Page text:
Months before this weekend’s protests, the city’s mayor and police chief sought out a voluntary review from the U.S. Department of Justice.
Before this weekend’s unrest following the fatal police shooting of Sylville Smith, Milwaukee’s police department reached out to the Department of Justice for help. “The Milwaukee mayor and police chief asked the Department of Justice for technical assistance,” said Ronald Davis, the director of the DOJ’s office of community-oriented policing services. “They [said] there were community concerns about the police department, and they wanted … to open the department up for an evaluation and assessment.”
After a 200 percent increase in police shootings between 2014 and 2015, MPD may have recognized that it could not achieve necessary changes on its own. In particular, the 2014 shooting death of Dontre Hamilton and the outrage sparked by the lack of charges against the officer involved may have forced MPD to consider reforms.
“We don’t need you to go around and do anything else, just look at the patterns and practices,” a Milwaukee resident, Debra Jenkins, said at a DOJ-sponsored forum in January. “Anything that goes on [in] the streets is within our police department. We need you to take a hard look.” Another resident at the forum was skeptical of the entire review process, as reported by the Milwaukee Neighborhood News Service:
Many attendees expressed a lack of confidence in the DOJ and suspicion of the collaborative reform process. William Muhammad … said historical context, especially in regard to the deaths of Dontre Hamilton, Corey Stingley and Derek Williams, is necessary. Hamilton was shot to death by a police officer; Williams died in police custody; and Stingley’s death at the hands of white civilians prompted calls for a federal civil rights investigation.
Muhammad also criticized DOJ for failing to secure convictions or indictments for the deaths of Tamir Rice, Mike Brown and Trayvon Martin. He called the collaborative reform process a “dog and pony show.”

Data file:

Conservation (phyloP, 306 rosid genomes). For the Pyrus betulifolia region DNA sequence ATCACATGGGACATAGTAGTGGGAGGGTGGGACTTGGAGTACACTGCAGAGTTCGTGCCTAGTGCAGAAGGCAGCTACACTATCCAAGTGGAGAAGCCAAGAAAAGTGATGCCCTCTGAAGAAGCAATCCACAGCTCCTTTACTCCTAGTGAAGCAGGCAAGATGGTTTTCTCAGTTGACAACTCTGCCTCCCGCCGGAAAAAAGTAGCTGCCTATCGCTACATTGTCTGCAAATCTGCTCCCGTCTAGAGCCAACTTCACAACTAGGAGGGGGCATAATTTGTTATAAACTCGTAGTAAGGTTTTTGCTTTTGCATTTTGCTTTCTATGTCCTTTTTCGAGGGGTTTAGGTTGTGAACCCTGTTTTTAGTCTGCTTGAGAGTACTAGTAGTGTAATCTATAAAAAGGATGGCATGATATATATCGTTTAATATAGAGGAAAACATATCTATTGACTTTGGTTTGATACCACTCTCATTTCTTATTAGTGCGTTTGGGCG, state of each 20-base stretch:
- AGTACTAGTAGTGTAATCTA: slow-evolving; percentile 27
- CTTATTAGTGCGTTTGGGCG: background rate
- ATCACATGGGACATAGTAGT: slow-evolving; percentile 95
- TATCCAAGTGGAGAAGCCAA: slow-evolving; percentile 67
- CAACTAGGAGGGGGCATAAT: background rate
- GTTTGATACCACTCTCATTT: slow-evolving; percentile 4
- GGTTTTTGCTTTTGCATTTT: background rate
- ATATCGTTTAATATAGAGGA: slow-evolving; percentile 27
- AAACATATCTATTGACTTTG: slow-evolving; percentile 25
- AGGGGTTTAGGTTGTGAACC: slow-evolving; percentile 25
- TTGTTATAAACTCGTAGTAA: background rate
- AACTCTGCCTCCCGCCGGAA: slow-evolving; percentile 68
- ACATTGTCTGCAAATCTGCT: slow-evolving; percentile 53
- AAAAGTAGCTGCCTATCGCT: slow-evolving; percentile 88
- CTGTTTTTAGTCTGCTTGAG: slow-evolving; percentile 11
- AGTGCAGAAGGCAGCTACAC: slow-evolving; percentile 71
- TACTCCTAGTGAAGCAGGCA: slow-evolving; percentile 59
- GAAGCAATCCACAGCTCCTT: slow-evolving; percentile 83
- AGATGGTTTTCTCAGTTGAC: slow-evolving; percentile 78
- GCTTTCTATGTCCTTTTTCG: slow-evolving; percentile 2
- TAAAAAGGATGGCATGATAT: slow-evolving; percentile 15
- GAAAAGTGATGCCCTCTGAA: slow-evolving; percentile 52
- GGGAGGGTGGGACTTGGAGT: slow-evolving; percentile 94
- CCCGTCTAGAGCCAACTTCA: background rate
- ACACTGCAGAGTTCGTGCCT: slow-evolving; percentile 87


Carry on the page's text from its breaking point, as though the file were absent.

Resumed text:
Based on its 2015 annual report, the MPD faces considerable challenges. According to FBI data presented in the report, there was a 70 percent jump in homicides in Milwaukee between 2014 and 2015, from 86 to 146 per year; a 10 percent increase in rapes; and a 7 percent increase in violent crimes. There were 150,000 traffic stops in that calendar year in a city of 600,000 residents. MPD also reported 706 use-of-force incidents involving residents and nine officer-involved shootings, up from three in 2014.
In addition to multiple community-outreach efforts, MPD started a system-wide roll out of body cameras in 2015, with an estimated 200 officers equipped with the technology that year. The department expects that “almost all officers” will be wearing them. “The cameras will help tell the story from the perspective of officers and provide agency transparency,” the annual report states. The DOJ has a team working on the MPD review via site visits, document reviews, training-class and field observations, and police and resident interviews.
Milwaukee’s agreed-upon goals fall into five major categories: recruitment and personnel; community orientation; use of force; stop-and-frisk policies; and organizational effectiveness. The DOJ released an outline of initial goals for MPD, with a particularly interesting section on use of force, which aims to “assess use-of-force and deadly-force practices.” The department will be evaluating the police force on multiple fronts, including crisis intervention, de-escalation, investigative training, protocols, documentation, and internal and external oversight.
MPD was not under a DOJ civil-rights investigation when it approached the agency last year. Davis said such an investigation “would have precedence over this one” and his team would not have undertaken the collaboration if that were the case. Initial steps included meeting with the MPD police chief and officers and holding a town hall, which Davis says over 700 people attended.“We listened to their feedback. We sent experts out there, our own observers, to meet with community groups, civil-rights leaders, [and] advocates,” he said. Typically, assessors meet with those responsible for policing and those impacted by their work. “What happens is the chiefs may want an assessment of two or three areas, and we make it clear that we’ll agree to those areas and [add] any other areas that we deem necessary, because if the department doesn’t see the deficiencies they’re not going to identify them,” Davis said.
Davis told me that this weekend’s shootings won’t change the course the department is on. Here’s more:
I would say that the reform is about organizational transformation and organizational reform. So we’re looking at larger systemic issues, policies, and practices. We’re staying the course because, for example, we’re looking at assessing use-of-force and deadly-force practices; We’re looking at officers’ training and tactics and how they investigate use of force, the oversight of use of force, also how they’re held accountable, and whether there’s de-escalation training. We’re looking at the comprehensive review; we’re looking at cases to see how they unfold, but we’re not doing individual case reviews like a district attorney or a civil rights violation would.